Roma.
Venetian
Archives.
352. To the Ambassador at Rome.
The papal nuncio in France has stated that if the English attack the Spaniards he will say nothing against it, and the pope is not inclined to lean to the Spanish side. As news reaches us from Spain that 80 English galleons have anchored in the Bay of Cadiz and occupied a fort and island there, you will keep on the watch, without speaking of the matter, to see what impression this news makes on the pope.
Ayes, 90.Noes, 0.Neutral, 9.
[Italian.]
Dec. 6.
Senato,
Secreta.
Dispacci,
Roma.
Venetian
Archives.
353. PIERO CONTARINI, Venetian Ambassador at Rome, to the DOGE and SENATE.
Yesterday being the usual day of audience, I went to see the pope. After discussing various matters, he asked me what news there was of the English fleet. I said we had heard of its sailing, but nothing since; there were various rumours about it, but nothing certain. The pope remarked that people said it might come to these waters. He did not think they would find it easy to land, as they could so easily be stopped, especially as large ships would have to keep a long way from the shore. He was not afraid for the state of the Church, as he had so many subjects, who would soon gather at the coast, arms in hand. Still less did he see what other notable enterprise that fleet could attempt; as landing was difficult and so would the holding of any position be so far away from their supports. Such fleets often broke up of themselves.
Rome, the 6th December, 1625.
[Italian.]
Dec. 6.
Senato,
Secreta.
Dispacci,
Firenze.
Venetian
Archives.
354. VALERIO ANTELMI, Venetian Secretary at Florence, to the DOGE and SENATE.
A ship that recently arrived at Leghorn from Ireland reports that eight days before off Cavo Palla in Spain she fell in with four English merchant ships and learned from them that the English fleet had taken Cadiz and held it, and a part of the fleet was sent to Malaga, where they found fourteen ships returned from the recovery of Baia, which they burned, including Ossuna's best ship. The capture of Cadiz is confirmed by another ship at Leghorn, which left Marseilles on the 27th. However, they do not believe it here, as they have letters from Lyons of the 22nd saying that the Dutch, not the English fleet, made an attempt upon Cadiz and was repulsed.
Florence, the 6th December, 1425.
[Italian.]
Dec. 7.
Senato,
Secreta.
Dispacci,
Savoia.
Venetian
Archives.
355. MODERANTE SCARAMELLI, Venetian Ambassador in Savoy, to the DOGE and SENATE.
The French ambassador called upon me and in discussing many things he expressed his dislike of the negotiations opened by the English ambassador for a marriage between the Prince of Denmark and one of the Infantas here. He said if they considered the matter it ought to be done by the intermission of the Most Christian, who had already approached the duke on the subject. He said that Madame in writing to the Queen of England had merely addressed her in French as "my sister, the Queen of Great Britain," which they did not like there, claiming that they should communicate with each other in different terms, but the princess here will not yield a jot.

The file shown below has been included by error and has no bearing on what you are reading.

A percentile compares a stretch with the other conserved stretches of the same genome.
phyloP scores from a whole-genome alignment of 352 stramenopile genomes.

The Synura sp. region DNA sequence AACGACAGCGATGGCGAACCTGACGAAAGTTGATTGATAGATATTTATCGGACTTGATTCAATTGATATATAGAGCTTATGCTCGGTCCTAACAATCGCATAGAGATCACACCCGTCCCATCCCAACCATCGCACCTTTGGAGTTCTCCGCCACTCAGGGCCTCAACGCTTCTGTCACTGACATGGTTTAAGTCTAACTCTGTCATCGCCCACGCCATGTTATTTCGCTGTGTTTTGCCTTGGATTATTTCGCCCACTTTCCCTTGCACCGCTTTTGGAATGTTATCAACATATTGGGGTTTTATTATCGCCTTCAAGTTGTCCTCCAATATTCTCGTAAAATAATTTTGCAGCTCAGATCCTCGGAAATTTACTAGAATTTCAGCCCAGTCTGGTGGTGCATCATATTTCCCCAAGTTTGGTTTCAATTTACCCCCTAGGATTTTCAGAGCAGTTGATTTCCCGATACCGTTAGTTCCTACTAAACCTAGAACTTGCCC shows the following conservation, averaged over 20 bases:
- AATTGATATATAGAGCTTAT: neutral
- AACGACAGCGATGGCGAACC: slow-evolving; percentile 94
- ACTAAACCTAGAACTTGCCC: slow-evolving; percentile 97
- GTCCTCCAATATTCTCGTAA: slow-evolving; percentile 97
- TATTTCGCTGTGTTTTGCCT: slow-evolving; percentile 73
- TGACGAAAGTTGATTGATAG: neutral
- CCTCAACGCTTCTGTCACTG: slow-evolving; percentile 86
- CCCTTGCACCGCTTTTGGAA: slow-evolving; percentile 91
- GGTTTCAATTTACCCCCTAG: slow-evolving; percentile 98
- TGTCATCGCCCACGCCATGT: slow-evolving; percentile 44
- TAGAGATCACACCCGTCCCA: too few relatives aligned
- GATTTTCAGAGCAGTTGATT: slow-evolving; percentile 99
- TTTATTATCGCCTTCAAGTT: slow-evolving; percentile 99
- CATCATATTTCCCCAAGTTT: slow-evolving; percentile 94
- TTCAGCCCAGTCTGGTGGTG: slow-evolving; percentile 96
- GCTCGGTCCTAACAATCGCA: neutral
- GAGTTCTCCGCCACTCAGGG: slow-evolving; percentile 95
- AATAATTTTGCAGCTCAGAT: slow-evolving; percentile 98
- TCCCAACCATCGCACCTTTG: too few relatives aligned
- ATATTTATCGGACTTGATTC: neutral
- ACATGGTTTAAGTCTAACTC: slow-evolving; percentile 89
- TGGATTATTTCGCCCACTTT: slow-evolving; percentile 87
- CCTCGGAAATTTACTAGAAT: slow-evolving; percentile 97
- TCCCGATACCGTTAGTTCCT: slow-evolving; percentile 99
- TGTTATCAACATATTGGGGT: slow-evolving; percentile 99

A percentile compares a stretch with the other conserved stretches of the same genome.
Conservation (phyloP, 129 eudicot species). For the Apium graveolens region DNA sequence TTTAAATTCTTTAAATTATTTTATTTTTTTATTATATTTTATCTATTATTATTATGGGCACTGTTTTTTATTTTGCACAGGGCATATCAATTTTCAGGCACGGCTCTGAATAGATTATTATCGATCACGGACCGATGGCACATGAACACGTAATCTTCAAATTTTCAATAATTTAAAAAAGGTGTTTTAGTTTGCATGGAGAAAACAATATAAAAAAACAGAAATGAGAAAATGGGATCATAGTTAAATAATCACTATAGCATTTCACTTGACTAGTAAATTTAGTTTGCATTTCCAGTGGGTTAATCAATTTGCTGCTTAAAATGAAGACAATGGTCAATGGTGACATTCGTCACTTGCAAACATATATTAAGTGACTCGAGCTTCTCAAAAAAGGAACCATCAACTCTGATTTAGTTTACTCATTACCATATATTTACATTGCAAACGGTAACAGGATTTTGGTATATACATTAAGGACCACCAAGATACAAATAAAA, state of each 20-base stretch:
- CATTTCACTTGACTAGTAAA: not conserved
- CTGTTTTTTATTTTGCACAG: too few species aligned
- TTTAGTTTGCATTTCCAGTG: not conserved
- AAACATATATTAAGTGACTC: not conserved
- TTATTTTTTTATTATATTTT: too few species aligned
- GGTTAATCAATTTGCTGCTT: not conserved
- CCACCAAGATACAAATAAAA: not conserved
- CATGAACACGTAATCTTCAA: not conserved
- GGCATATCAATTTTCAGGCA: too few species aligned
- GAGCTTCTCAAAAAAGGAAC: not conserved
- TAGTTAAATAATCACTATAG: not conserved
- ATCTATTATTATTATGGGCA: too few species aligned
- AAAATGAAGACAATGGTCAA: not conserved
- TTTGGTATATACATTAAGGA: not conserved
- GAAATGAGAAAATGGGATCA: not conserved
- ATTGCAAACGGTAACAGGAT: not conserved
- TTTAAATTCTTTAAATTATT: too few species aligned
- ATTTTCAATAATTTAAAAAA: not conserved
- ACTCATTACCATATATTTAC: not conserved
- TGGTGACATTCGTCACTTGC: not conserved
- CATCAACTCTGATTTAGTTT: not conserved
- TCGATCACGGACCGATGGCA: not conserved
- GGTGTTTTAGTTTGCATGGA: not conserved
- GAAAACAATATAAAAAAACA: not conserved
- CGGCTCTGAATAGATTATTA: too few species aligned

Turin, the 7th December, 1625.
[Italian.]
Dec. 8.
Senato,
Secreta.
Dispacci,
Signori
Stati.
Venetian
Archives.
356. ALVISE CONTARINI, Venetian Ambassador in the Netherlands, to the DOGE and SENATE.
At the frequent meetings between the ministers and deputies here they have practically arranged a league of which I enclose a copy. The deputies have not yet signed it, but they will doubtless do so. I expect there are some secret articles which are not yet arranged; probably they chiefly concern the Palatine, as the articles say nothing about him in particular.
The English ministers here speak of returning so soon as the wind serves, having practically completed their most esssential negotiations. They are now considering the contributions for Mansfelt. for which the French ambassador has a large sum ready.
The English will do the same without availing themselves of the jewels for which a gentleman will remain here and proceed with more caution after Buckingham's departure.
They write from Brussels that Spinola has been summoned to Spain because of the attack on Cadiz. Some say he will go by sea on the seven Dunkirk galleons which are to go to Spain; others say he will try his hardest not to go far away from the Infanta's favour. The capture of Granùis confirmed.
The fate of the captains present at the surrender of Baiia is not yet decided. The troops were fined a single pay; this has roused a great disturbance, almost a mutiny. The English appealed to Buckingham. A large part has gone to Denmark with Mansfelt's men.
The directors of the West India Company have 20 ships ready to join Admiral Lam, the success of the English fleet and the delay of the plate fleet having greatly encouraged them.
The Hague, the 8th December, 1625.
[Italian; the part in italics deciphered.]
Enclosed in
the preceding
despatch.
357. First sketch for articles of a league between the Kings of Great Britain and Denmark and the States.
1. The league to be for the liberty of the empire and to last until the states and goods unjustly taken are restored.
2. Denmark will maintain a force of 8 to 10,000 foot and 7 to 8,000 horse, with the constant help of the allies.